We’re all familiar with the biblical account of the fall of Jericho. The Israelites march around the wall for seven days and on the seventh day, after the priests blow their horns and everyone screams, the walls came crumbling down and the Israelites destroyed the city. But I wish to find hard evidence to back up the biblical claims.
The first area to look at is if the walls came crumbling down. Obviously, it is impossible to prove if men shouting made them fall, but we can examine if the walls even fell at all.
In 1867, an excavation team led by British engineer Charles Warren dug up a mound call Tell-es-Sultan to find if it was man-made or natural. “Warren dug six vertical shafts to see what was inside the mound.” He found that the mound was indeed man-made. Warren stated, “As a general result on the completion of these excavations it may be said for a certainty that these mounds are artificial throughout, and that they probably are the remains of ancient castles. ” (http://www.reclaimingthemind.org/blog/2010/09/top-ten-biblical-discoveries-in-archaeology-3-jericho/) While he would be proven wrong about it being castles, we was right about it being artificial.
Another team from Germany found mudbricks at the base on which the city was built. (http://www.christiananswers.net/q-abr/abr-a011.html)
But it was not until the 1930s that hard evidence of the fall of Jericho would be discovered. From 1930 to 1936, a British archaeologist named John Garstang excavated the site. Garstang found ‘a collapsed double city that he dated to have been from between the late 15th century BCE to the early 14th century BCE. He also found a residential protected by a double wall that had been ‘destroyed in a violent conflagration.’ Based on destruction debris and different treasures that were left behind, Garstang believed the city was destroyed in 1400 BCE. (http://www.biblearchaeology.org/post/2008/05/Did-the-Israelites-Conquer-Jericho-A-New-Look-at-the-Archaeological-Evidence.aspx#Article)
“In a word, in all material details and in date the fall of Jericho took place as described in the Biblical narrative. Our demonstration is limited, however, to material observations: the walls fell, shaken apparently by earthquake, and the city was destroyed by fire, about 1400 B.C. These are the basic facts resulting from our investigations. The link with Joshua and the Israelites is only circumstantial but it seems to be solid and without a flaw.” (http://www.biblearchaeology.org/post/2008/05/Did-the-Israelites-Conquer-Jericho-A-New-Look-at-the-Archaeological-Evidence.aspx#Article)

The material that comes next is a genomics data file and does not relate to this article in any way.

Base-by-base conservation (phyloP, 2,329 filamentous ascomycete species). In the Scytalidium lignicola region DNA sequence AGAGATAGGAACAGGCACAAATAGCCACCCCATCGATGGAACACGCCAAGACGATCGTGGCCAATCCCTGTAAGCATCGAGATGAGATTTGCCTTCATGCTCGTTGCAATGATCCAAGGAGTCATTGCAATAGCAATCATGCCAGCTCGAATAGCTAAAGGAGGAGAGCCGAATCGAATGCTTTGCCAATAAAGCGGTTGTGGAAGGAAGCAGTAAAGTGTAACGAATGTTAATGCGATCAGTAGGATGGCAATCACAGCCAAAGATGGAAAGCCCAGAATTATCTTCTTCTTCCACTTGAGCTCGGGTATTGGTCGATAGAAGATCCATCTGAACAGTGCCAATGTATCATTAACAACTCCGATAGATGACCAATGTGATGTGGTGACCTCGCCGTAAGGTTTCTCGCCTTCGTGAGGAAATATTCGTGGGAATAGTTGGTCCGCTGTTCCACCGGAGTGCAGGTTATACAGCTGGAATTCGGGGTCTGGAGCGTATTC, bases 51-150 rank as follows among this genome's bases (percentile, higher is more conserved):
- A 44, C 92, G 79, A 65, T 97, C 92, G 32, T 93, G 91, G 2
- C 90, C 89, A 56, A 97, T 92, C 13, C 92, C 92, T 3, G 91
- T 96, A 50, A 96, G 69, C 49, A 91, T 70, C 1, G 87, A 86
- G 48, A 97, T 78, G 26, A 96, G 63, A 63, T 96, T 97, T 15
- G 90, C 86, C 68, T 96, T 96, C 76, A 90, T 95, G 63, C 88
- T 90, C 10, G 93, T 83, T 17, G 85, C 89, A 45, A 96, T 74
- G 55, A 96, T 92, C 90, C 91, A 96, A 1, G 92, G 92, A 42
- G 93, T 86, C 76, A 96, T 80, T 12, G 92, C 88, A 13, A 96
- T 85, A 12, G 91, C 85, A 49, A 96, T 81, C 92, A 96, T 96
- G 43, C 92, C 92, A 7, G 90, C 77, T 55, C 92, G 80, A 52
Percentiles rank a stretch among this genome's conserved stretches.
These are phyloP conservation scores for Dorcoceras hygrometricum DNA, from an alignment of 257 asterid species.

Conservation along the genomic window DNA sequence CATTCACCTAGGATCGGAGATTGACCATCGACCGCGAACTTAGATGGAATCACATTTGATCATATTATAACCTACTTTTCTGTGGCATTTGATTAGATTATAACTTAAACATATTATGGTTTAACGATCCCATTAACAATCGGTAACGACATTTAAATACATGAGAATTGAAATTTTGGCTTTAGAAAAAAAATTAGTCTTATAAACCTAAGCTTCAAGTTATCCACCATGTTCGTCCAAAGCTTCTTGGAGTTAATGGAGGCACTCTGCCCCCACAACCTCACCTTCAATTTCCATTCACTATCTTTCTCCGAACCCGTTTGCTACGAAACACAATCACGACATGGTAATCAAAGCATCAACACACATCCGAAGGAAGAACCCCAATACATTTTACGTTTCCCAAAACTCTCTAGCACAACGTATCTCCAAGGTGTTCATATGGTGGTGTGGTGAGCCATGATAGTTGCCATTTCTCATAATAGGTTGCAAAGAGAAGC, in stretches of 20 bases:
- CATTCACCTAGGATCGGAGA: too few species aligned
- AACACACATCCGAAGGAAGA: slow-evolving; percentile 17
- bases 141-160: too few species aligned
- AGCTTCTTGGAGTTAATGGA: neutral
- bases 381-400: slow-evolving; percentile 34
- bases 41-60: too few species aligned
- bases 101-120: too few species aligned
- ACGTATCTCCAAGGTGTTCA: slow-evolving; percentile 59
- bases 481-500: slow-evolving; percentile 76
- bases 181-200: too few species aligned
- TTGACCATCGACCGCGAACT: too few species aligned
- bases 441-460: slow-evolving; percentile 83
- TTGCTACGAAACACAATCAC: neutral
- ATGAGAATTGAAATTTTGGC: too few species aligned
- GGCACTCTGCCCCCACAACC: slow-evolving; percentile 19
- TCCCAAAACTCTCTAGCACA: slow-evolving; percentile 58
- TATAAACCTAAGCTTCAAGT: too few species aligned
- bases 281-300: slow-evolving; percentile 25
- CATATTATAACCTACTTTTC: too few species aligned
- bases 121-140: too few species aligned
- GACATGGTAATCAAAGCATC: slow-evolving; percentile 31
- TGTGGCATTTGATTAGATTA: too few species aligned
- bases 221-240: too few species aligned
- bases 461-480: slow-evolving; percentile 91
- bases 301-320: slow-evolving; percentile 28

There is also evidence to back up the earthquake theory. As it turns out, the area Jericho is in has had a long history of seismic activity. “Jericho is in a rift valley, an unstable terrain prone to earthquakes.”(http://www.nytimes.com/1990/02/22/world/believers-score-in-battle-over-the-battle-of-jericho.html) Dr. Amos Nur from Stanford also states, “Many times in recorded history, geophysicists say, earthquakes caused landslides and other disruptions leading to a blockage of the Jordan River for one or two days.” (http://www.nytimes.com/1990/02/22/world/believers-score-in-battle-over-the-battle-of-jericho.html) This may also account for the Israelites crossing the Jordan in Joshua 3 but that’s another theory for another time.
So, with all of this evidence, we can assume that everything happened exactly as the Bible states right?
Another excavation was done by Kathleen Kenyon in the 1950s. “She dated the city’s destruction to around 1550 BC, meaning the site had been abandoned and therefore there was no city for the Israelites to capture at the time of the conquest.” (http://www.biblearchaeology.org/post/2009/01/Jericho-Does-the-Evidence-Disprove-or-Prove-the-Bible.aspx)
However, there is evidence now that she messed up her dating of the fall of Jericho quite badly.
In the 1980s, Dr. Bryant G. Wood, from the University of Toronto, found evidence to disprove Kenyon and found that the city fell around 1400 BCE. “A study of ceramic remnants, royal scarabs, carbon-14 dating, seismic activity in the region and even some ruins of tumbled walls produced what is being called impressive evidence that the fortified city was destroyed in the Late Bronze Age, about 1400 B.C.” (http://www.nytimes.com/1990/02/22/world/believers-score-in-battle-over-the-battle-of-jericho.html) In regards to Kenyon’s excavation, ‘Dr. Wood concluded that she had been looking for the wrong kind of pottery, and in the wrong places. Her limited digging had occurred in what was a poor quarter of the city.’ (http://www.nytimes.com/1990/02/22/world/believers-score-in-battle-over-the-battle-of-jericho.html)
While the biblical account may never be 100% proven through archaeological evidence, we are able to at least determine how much accuracy there is to the story. Whether you believe the biblical account word for word is a matter of faith, but the physical evidence does at least provide some back up to the story.